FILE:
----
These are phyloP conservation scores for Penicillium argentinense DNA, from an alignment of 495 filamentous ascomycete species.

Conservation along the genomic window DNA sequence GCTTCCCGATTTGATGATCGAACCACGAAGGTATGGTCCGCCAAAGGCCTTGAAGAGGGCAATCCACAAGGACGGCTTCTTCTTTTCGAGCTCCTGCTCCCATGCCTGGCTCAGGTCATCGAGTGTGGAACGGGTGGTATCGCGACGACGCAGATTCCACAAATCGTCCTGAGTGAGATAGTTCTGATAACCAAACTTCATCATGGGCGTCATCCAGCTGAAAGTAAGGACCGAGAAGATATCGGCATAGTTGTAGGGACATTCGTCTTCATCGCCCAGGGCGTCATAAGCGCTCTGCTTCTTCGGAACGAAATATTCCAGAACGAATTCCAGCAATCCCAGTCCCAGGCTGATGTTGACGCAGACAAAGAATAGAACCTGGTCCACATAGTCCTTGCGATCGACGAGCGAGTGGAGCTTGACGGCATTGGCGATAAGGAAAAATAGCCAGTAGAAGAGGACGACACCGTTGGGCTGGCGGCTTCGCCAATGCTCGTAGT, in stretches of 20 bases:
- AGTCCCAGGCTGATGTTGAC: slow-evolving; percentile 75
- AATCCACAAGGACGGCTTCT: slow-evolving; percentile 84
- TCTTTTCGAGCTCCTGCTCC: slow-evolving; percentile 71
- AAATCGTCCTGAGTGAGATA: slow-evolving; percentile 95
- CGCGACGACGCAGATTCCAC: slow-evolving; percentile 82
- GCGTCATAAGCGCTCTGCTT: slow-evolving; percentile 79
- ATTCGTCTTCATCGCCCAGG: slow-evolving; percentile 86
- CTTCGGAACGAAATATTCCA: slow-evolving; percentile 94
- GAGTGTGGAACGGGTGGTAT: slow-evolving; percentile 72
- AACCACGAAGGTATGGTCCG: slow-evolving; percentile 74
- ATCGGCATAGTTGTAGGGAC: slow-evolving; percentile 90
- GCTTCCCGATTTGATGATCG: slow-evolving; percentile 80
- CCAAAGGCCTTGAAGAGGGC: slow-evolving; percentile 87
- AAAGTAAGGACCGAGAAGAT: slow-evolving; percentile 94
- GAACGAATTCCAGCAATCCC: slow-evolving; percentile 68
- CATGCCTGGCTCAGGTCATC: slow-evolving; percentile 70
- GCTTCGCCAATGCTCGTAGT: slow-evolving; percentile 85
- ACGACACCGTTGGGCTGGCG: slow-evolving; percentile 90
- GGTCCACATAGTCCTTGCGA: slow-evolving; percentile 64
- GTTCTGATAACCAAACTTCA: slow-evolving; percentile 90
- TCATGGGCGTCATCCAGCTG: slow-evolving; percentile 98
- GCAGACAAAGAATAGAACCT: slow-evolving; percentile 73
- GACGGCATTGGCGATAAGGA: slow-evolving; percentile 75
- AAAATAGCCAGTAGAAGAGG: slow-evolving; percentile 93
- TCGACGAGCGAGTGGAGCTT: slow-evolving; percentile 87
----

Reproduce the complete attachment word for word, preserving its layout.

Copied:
These are phyloP conservation scores for Penicillium argentinense DNA, from an alignment of 495 filamentous ascomycete species.

Conservation along the genomic window DNA sequence GCTTCCCGATTTGATGATCGAACCACGAAGGTATGGTCCGCCAAAGGCCTTGAAGAGGGCAATCCACAAGGACGGCTTCTTCTTTTCGAGCTCCTGCTCCCATGCCTGGCTCAGGTCATCGAGTGTGGAACGGGTGGTATCGCGACGACGCAGATTCCACAAATCGTCCTGAGTGAGATAGTTCTGATAACCAAACTTCATCATGGGCGTCATCCAGCTGAAAGTAAGGACCGAGAAGATATCGGCATAGTTGTAGGGACATTCGTCTTCATCGCCCAGGGCGTCATAAGCGCTCTGCTTCTTCGGAACGAAATATTCCAGAACGAATTCCAGCAATCCCAGTCCCAGGCTGATGTTGACGCAGACAAAGAATAGAACCTGGTCCACATAGTCCTTGCGATCGACGAGCGAGTGGAGCTTGACGGCATTGGCGATAAGGAAAAATAGCCAGTAGAAGAGGACGACACCGTTGGGCTGGCGGCTTCGCCAATGCTCGTAGT, in stretches of 20 bases:
- AGTCCCAGGCTGATGTTGAC: slow-evolving; percentile 75
- AATCCACAAGGACGGCTTCT: slow-evolving; percentile 84
- TCTTTTCGAGCTCCTGCTCC: slow-evolving; percentile 71
- AAATCGTCCTGAGTGAGATA: slow-evolving; percentile 95
- CGCGACGACGCAGATTCCAC: slow-evolving; percentile 82
- GCGTCATAAGCGCTCTGCTT: slow-evolving; percentile 79
- ATTCGTCTTCATCGCCCAGG: slow-evolving; percentile 86
- CTTCGGAACGAAATATTCCA: slow-evolving; percentile 94
- GAGTGTGGAACGGGTGGTAT: slow-evolving; percentile 72
- AACCACGAAGGTATGGTCCG: slow-evolving; percentile 74
- ATCGGCATAGTTGTAGGGAC: slow-evolving; percentile 90
- GCTTCCCGATTTGATGATCG: slow-evolving; percentile 80
- CCAAAGGCCTTGAAGAGGGC: slow-evolving; percentile 87
- AAAGTAAGGACCGAGAAGAT: slow-evolving; percentile 94
- GAACGAATTCCAGCAATCCC: slow-evolving; percentile 68
- CATGCCTGGCTCAGGTCATC: slow-evolving; percentile 70
- GCTTCGCCAATGCTCGTAGT: slow-evolving; percentile 85
- ACGACACCGTTGGGCTGGCG: slow-evolving; percentile 90
- GGTCCACATAGTCCTTGCGA: slow-evolving; percentile 64
- GTTCTGATAACCAAACTTCA: slow-evolving; percentile 90
- TCATGGGCGTCATCCAGCTG: slow-evolving; percentile 98
- GCAGACAAAGAATAGAACCT: slow-evolving; percentile 73
- GACGGCATTGGCGATAAGGA: slow-evolving; percentile 75
- AAAATAGCCAGTAGAAGAGG: slow-evolving; percentile 93
- TCGACGAGCGAGTGGAGCTT: slow-evolving; percentile 87